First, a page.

Science in culture

Thomas Heatherwick's sculpture for the Wellcome Trust's new building in London.

Science and superstition

Credit: S. SPELLER

Foyer sculptures — those big lumps of arty stuff commissioned to hang or stand in the entrance spaces of large modern buildings — don't tend to occupy a high rank in the pantheon of contemporary art. There is often an inverse relationship between the size of the object and the attention it commands from those who come and go. Generally decided by committees, which are inherently uncreative, these sculptures typically occupy an unsatisfying middle ground: just modern enough to seem adventurous without imposing themselves demandingly on the viewer.

In this context, it is good to see that the massive piece commissioned from Thomas Heatherwick, which adorns a seven-story space in the Wellcome Trust's new headquarters in London (designed by Hopkins Architects), is a technical, visual and conceptual tour de force.

The statistics are impressive enough in themselves: there are almost 150,000 glass spheres; 26,732 stainless steel wires, 0.5 mm in diameter, and the same number of springs; the sculpture is nearly 30 metres in height; and it has a total weight of 14 tonnes. Needless to say, such a work is not the product of an archetypal artist working in romantic isolation in a studio-garret. The teamwork required is akin to that in the workshop of a major Renaissance artist–engineer.

Even more impressive, for those who enter, leave and pass by the building, are the beguiling visual effects and complex associations embedded within the sculpture. Each of the glass beads is composed of two hemispheres surrounding a piece of dichroic film that generates a range of floating effects, from clear to turquoise, pink, green, yellow, violet and orange. The glass and film together ensure that the visual impact is continually transformed as the light changes and the spectator moves through the space.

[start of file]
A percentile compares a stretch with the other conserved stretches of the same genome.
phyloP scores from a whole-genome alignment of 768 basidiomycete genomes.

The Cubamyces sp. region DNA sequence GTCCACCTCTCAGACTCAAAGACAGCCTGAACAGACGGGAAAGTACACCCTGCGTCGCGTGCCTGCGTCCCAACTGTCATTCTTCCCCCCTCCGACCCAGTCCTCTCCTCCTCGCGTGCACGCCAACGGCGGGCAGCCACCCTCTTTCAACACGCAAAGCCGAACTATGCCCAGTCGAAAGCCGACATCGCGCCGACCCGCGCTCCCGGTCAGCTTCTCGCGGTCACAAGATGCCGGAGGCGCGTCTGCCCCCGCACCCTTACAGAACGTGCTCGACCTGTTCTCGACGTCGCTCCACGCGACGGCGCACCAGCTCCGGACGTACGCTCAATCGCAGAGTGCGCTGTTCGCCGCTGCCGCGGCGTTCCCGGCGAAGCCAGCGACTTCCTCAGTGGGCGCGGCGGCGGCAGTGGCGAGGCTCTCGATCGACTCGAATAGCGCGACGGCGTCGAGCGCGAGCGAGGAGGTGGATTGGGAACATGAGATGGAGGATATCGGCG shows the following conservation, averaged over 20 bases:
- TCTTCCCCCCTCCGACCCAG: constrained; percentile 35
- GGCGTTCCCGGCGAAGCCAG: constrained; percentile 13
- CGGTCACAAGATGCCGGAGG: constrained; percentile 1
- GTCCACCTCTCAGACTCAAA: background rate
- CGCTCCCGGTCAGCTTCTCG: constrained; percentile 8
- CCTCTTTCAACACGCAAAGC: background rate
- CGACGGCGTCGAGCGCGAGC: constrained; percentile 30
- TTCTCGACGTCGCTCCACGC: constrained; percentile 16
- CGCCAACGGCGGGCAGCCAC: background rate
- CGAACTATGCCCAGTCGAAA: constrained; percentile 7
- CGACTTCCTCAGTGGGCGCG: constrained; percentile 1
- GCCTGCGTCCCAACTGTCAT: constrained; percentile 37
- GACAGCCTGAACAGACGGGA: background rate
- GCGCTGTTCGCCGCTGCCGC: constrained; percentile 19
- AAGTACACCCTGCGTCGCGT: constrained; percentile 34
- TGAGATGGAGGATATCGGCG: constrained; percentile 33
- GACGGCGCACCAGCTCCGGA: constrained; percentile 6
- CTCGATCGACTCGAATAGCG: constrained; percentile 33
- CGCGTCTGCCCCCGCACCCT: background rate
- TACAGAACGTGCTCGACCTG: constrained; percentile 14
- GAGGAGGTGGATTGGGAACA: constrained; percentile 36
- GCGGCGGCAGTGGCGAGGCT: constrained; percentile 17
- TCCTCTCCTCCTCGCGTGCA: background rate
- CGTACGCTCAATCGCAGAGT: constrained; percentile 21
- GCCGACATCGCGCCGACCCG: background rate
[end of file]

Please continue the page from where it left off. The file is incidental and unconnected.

The overall form is the result of a self-organizing process. Heatherwick and his team experimented with a range of viscous molten substances, dropping them into water and watching them solidify in shapes that are unpredictable yet observe certain material parameters. Such configurations, suggestive of organic entities, were among those considered by D'Arcy Thompson in his great 1917 book, On Growth and Form. Metal proved most amenable, and, after some 400 tests, a small piece of solidified white metal was selected. This small model was then translated digitally by a screen matrix into an overall configuration of suspended beads.

The work that arose from this process does not have one single meaning. The parameters of interpretation are set in part by its presence in the headquarters of one of the world's major medical research charities. Parallels of the structure with molecular models are almost inescapable.

The German title, Bleigiessen, has strong associations with health. ‘Lead-guessing’ is a New Year's Eve ritual in central Europe. Molten lead is poured into water and the resulting shapes are divined as signalling a person's fortune. Yet Heatherwick did not intend this as a meaning from the beginning. It was only late in the process of design that he learnt about ‘lead-pouring’ from his German grandmother.

The end result is that the inherent unpredictability of the process of cooling molten metal in water belongs simultaneously to modern science and to folk intuitions about the vagaries of fortune that govern all our lives. Henry Wellcome, founder of the trust, would have been delighted by this unanticipated conjunction of modern scientific knowledge with the superstitions behind traditional customs.

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Kemp, M. Science in culture. Nature 434, 565 (2005). https://doi.org/10.1038/434565a

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